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I'm currently trying to install arch linux alongside windows 10 on my computer which is UEFI and formatted as a GPT partition table. However, when installing grub using the command:

grub-install --target=x86_64-efi --efi-directory=esp --bootloader-id=grub

This returns

Installing for x86_64-efi platform.
grub-install: error: esp doesn't look like an EFI partition.
.

Before doing this I had created 3 partitions on my hard-drive, alongside two windows partitions. I used cgdisk to create a 2gb EFI system partition, a 4gb Linux Swap partition, a 91gb Linux filesystem partition.

I entered the commands

mkfs.fat -F32 /dev/sda3 (the efi partition)
mount /dev/sda5 /mnt (the linux filesystem)
mount /dev/sda3 /boot (to mount the efi partition in /boot as reccomended)

Then installing grub and efibootmgr, I get the errors listed above.

Any help is greatly appreciated!

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  • Yes, when I made the drive a fat32, I had /dev/sda3. I'm sure I've booted into UEFI because there is an option to boot into just the "disk" or "UEFI: Disk". As for the name I thought that was just what I had to enter as the command but I also checked --efi-directory=/boot and --efi-directory=/boot/efi. Commented Jun 28, 2016 at 4:23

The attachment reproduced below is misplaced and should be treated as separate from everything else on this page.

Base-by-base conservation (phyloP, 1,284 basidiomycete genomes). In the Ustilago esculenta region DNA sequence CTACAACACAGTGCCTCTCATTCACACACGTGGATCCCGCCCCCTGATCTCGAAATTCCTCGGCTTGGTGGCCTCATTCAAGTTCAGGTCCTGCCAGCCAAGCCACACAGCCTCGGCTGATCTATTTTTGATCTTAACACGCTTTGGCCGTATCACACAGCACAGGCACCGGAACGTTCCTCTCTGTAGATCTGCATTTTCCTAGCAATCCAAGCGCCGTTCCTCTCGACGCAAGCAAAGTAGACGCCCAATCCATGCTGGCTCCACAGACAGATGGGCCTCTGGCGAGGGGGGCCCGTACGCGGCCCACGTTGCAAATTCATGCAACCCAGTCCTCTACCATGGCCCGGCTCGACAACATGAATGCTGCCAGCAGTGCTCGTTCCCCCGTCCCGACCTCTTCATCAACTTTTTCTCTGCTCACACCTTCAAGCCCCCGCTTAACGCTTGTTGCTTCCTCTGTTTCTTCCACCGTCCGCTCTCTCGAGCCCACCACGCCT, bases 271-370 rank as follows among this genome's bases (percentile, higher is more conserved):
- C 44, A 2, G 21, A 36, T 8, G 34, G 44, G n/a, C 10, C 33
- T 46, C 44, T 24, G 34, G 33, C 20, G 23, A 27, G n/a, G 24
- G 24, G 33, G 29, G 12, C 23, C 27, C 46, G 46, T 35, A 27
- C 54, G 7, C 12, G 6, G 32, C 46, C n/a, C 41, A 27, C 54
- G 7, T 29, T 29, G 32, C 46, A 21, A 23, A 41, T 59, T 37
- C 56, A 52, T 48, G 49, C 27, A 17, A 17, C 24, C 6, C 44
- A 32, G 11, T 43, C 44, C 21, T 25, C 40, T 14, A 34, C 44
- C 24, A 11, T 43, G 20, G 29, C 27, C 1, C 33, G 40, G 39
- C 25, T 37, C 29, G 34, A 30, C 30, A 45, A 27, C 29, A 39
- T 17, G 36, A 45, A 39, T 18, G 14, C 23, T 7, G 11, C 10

• If Windows is already installed, you should already have an ESP (surely /dev/sda1), also there's no need for grub with UEFI, use systemd-boot instead.
    – cylgalad
    Commented Jun 28, 2016 at 7:09
  • I have an SSD for windows 10 and I use the hard drive to store games, etc, which I want to use for arch. Would this still work? Commented Jun 28, 2016 at 7:27
  • 2gb for /boot/efi is a tad too much if you don't intend to store huge kernel+initrd pile there forever, 100mb is more than enough for a bootloader these days :) simple grub-install should suffice, and it will run efibootmgr for you as well. see also rodsbooks.com/efi-bootloaders Commented Jun 28, 2016 at 7:45

1 Answer 1

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The problem is in this part: --efi-directory=esp.

You should not put “esp” as it is only a place holder for the directory that holds EFI.

Assuming that EFI is contained in /boot. In this case this part of the line will read:

--efi-directory=/boot

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